Lesson 2 - Building the UI and introduction to basic components
In the previous lesson, Developing iOS apps in Swift, we introduced the technologies and the development environment.
Today, we're finally going to start making an application and look at how to create a user interface (abbr. UI) for iOS apps.
Creating a new project
Let's open Xcode and start developing together by following this tutorial. We'll start by creating a new project. In the first dialog, we'll choose the second option, Create a new Xcode project. Then we'll choose Single View App in the second screen:
To confirm, we just enter the name (I named the project
ICTsocial) and make sure that Swift is checked as the programming
The last step is selecting where to save the project on disk. We should end having an iOS app project opened in our Xcode.
Storyboard as the UI base
In today's lesson, only one project file will be important for us,
Main.storyboard that is. Storyboard represents a user interface in
the iOS app world. Basically, it's where you'll build your UI from many
different components and deal with the navigation between individual screens of
The UI app we've just created consists of one controller of the View Controller type. You'll see this very screen if you run the app using the play button. The arrow on the left indicates that this is the "access" point of our app. If we had more controllers, it'd be possible to move the arrow and change the initial screen of the app that way.
Our first UI component
Now it's finally time for a practical example. Drag the
component from the component library in the bottom right part I highlighted red
in the previous lesson and drop it anywhere in the empty space of the
controller. Xcode will help us align it, but let's not bother with that now.
You've just successfully started "building" your UI; your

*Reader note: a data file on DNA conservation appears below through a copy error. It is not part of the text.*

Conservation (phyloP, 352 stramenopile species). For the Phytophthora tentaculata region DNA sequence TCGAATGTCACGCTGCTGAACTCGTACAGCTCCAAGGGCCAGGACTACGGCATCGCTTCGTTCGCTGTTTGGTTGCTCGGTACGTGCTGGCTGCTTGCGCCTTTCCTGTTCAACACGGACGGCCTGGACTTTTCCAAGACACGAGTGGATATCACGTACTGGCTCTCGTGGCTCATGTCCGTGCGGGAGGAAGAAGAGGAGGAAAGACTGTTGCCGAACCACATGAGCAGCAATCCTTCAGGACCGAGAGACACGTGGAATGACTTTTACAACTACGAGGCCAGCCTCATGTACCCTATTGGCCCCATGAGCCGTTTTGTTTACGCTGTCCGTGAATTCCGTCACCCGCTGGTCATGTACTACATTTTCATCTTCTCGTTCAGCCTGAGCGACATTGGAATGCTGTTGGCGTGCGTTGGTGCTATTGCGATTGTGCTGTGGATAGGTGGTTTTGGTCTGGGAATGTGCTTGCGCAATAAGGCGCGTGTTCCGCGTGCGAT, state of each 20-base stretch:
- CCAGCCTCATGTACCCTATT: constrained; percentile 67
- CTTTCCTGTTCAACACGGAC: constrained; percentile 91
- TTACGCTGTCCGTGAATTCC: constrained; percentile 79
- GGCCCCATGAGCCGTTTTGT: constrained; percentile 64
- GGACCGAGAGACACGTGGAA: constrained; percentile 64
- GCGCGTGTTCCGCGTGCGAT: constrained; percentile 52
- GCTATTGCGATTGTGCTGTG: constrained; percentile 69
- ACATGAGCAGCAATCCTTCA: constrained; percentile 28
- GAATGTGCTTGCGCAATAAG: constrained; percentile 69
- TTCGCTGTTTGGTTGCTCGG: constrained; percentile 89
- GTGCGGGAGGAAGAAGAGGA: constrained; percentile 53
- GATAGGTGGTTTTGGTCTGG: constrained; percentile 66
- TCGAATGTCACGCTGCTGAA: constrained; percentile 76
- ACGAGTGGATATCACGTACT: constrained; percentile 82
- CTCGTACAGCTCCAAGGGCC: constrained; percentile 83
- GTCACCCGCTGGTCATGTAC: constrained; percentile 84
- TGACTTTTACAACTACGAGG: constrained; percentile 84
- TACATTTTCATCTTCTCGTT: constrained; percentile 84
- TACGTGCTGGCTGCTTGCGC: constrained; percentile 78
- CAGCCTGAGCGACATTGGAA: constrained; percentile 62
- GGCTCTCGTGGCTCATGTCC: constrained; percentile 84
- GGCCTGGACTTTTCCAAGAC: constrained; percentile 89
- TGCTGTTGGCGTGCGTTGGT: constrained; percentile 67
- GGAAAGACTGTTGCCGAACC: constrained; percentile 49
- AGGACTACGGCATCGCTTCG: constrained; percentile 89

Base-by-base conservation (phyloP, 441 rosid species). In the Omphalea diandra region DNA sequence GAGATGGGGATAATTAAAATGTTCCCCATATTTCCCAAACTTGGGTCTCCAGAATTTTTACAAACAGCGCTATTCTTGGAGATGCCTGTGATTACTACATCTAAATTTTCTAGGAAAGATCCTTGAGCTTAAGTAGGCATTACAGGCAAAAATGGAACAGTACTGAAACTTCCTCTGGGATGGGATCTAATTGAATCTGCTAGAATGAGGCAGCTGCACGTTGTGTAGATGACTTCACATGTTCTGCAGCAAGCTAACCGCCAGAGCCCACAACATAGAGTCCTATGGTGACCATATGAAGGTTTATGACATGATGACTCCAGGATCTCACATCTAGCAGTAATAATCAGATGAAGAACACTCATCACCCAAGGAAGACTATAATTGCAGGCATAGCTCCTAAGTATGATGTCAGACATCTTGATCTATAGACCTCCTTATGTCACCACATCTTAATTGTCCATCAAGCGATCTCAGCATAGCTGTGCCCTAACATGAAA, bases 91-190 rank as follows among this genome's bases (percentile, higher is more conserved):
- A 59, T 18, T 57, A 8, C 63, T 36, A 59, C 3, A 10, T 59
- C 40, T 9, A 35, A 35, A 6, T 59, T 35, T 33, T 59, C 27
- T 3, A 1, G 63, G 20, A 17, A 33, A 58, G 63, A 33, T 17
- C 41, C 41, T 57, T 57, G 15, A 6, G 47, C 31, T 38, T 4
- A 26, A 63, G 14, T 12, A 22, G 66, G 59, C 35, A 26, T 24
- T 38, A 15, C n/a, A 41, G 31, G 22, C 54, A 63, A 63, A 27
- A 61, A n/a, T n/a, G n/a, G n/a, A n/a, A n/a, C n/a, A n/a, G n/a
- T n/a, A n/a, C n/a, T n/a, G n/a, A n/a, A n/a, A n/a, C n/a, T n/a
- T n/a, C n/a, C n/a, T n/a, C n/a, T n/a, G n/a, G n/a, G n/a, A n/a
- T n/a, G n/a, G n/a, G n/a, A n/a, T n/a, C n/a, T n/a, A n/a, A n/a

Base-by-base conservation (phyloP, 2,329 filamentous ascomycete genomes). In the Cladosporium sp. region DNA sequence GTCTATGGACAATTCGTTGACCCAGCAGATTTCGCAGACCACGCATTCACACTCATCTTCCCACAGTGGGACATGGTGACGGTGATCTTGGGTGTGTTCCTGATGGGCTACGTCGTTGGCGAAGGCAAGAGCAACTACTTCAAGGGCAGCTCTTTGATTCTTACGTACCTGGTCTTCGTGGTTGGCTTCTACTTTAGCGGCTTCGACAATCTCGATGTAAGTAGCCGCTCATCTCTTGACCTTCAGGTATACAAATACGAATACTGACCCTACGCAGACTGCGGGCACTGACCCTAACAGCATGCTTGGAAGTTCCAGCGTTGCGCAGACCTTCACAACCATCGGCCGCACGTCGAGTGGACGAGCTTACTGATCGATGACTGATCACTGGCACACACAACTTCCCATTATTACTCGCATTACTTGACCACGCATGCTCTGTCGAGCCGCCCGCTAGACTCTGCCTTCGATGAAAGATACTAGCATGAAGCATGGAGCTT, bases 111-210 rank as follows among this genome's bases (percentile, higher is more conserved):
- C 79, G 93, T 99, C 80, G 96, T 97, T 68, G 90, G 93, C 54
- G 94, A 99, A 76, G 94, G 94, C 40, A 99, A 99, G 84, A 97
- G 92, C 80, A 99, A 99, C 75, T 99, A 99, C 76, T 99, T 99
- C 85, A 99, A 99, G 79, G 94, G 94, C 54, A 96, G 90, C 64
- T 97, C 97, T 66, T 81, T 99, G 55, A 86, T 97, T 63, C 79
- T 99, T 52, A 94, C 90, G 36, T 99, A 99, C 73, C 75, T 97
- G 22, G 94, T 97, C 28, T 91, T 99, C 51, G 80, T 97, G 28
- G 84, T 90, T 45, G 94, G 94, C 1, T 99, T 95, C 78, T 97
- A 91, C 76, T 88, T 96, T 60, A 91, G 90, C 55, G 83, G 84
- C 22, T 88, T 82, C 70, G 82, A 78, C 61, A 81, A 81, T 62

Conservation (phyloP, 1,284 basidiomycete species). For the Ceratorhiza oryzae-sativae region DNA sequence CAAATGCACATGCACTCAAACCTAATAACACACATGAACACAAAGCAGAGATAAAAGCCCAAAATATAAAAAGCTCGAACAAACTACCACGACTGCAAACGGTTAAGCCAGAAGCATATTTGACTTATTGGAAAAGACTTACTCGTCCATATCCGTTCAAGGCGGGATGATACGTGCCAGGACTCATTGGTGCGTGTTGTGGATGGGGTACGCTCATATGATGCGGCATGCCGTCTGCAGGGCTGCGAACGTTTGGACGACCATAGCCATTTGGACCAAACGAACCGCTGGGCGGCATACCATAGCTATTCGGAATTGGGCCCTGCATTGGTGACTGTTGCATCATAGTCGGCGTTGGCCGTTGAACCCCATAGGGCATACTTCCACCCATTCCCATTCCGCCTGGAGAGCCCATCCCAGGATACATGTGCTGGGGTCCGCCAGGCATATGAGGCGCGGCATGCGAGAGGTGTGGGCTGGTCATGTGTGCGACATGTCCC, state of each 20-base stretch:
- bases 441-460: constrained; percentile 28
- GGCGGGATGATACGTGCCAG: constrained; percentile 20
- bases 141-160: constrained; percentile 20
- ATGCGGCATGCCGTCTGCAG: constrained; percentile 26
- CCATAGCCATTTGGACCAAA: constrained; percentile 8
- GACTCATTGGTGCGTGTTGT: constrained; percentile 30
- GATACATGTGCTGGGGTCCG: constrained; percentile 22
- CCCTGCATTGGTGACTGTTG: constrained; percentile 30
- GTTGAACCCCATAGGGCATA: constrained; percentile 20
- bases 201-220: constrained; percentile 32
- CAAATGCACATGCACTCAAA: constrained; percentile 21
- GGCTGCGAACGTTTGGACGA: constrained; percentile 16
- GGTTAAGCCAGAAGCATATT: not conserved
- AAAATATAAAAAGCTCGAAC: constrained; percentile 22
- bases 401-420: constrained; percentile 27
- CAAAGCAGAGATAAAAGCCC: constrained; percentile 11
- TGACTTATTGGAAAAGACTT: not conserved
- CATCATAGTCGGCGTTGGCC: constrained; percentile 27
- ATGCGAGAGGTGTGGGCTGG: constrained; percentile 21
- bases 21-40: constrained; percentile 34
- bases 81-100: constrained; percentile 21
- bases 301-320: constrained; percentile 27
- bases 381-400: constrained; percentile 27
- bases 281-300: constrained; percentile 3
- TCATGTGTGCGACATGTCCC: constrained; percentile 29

will be shown after running the app.
If you select it, you can edit the properties using inspectors we introduced
in the last lesson, you can find them in the right part of Xcode. In case of
Label, the most important is Attributes Inspector. Right here, we
can set the text, color, font size and lots of different properties. Feel free
to try them out.
Labels to display static text, the text you set when
developing the application. Of course, we can change the text from the code too,
we're going to show how further in this lesson.
Try holding Shift to select multiple components and change their properties at the same time. Eventually, you could copy the existing ones and avoid setting of certain properties.
Basic UI components
Let's do a little showcase of the basic components, so you know what controls you can use in your apps.
In practice, components have two names. One is displayed in the
designer and we use the second in the code. For example, a button is called
Button in the library, but
UIButton in the code. However, it still
refers to the same component. Similarly, we can find e.g. Table View in the code
A classic button. We can set a lot of properties and define what happens if
clicked. However, in iOS, this component isn't used that often like on desktop
and a lot of things is dealt with differently. For example, app settings is
often implemented as
TableView which is how iOS itself does it as
well. We'll have a look at that in further lessons of the course.
Another basic control. If we ever need a text input from the user or allow editing some text (email, or anything else), we use this component for these situations.
Displays more text or lets the user to write more text. Text View provides us with countless features such as detecting the data format, lots of settings, and so on. It's definitely worth of looking at.
Switch is a sort of checkbox of the Apple world. We'll use it especially if we want to allow users to customize the app behavior and other app properties. We'll show the best way to store these data further in the course.
The last component we'll show for now. As you probably guessed from the name,
Image View is used to display images. We'll talk about how to use them in iOS
further in the course. We can set the image both statically, when developing, or
dynamically in the code. The important property is Content Mode which you should
always switch from the default
Scale to Fill to
Aspect Fit or
Aspect Fill, so you avoid deforming the
image when having a different aspect ratio.
A very important component which deserves a separate lesson; we'll discuss it later on. In many apps, Table View is the skeleton of the main screen (Messages, Phone, Notes, Settings, WhatsApp and many others).
Now we successfully got familiar with creating apps and the basic UI components. We still haven't touched alignment yet because that's part of a more complex topic. We'll describe Autolayout and such in the next lesson.
In the next lesson, Swift UI for different screen sizes and Autolayout, we'll learn to align components on the screen
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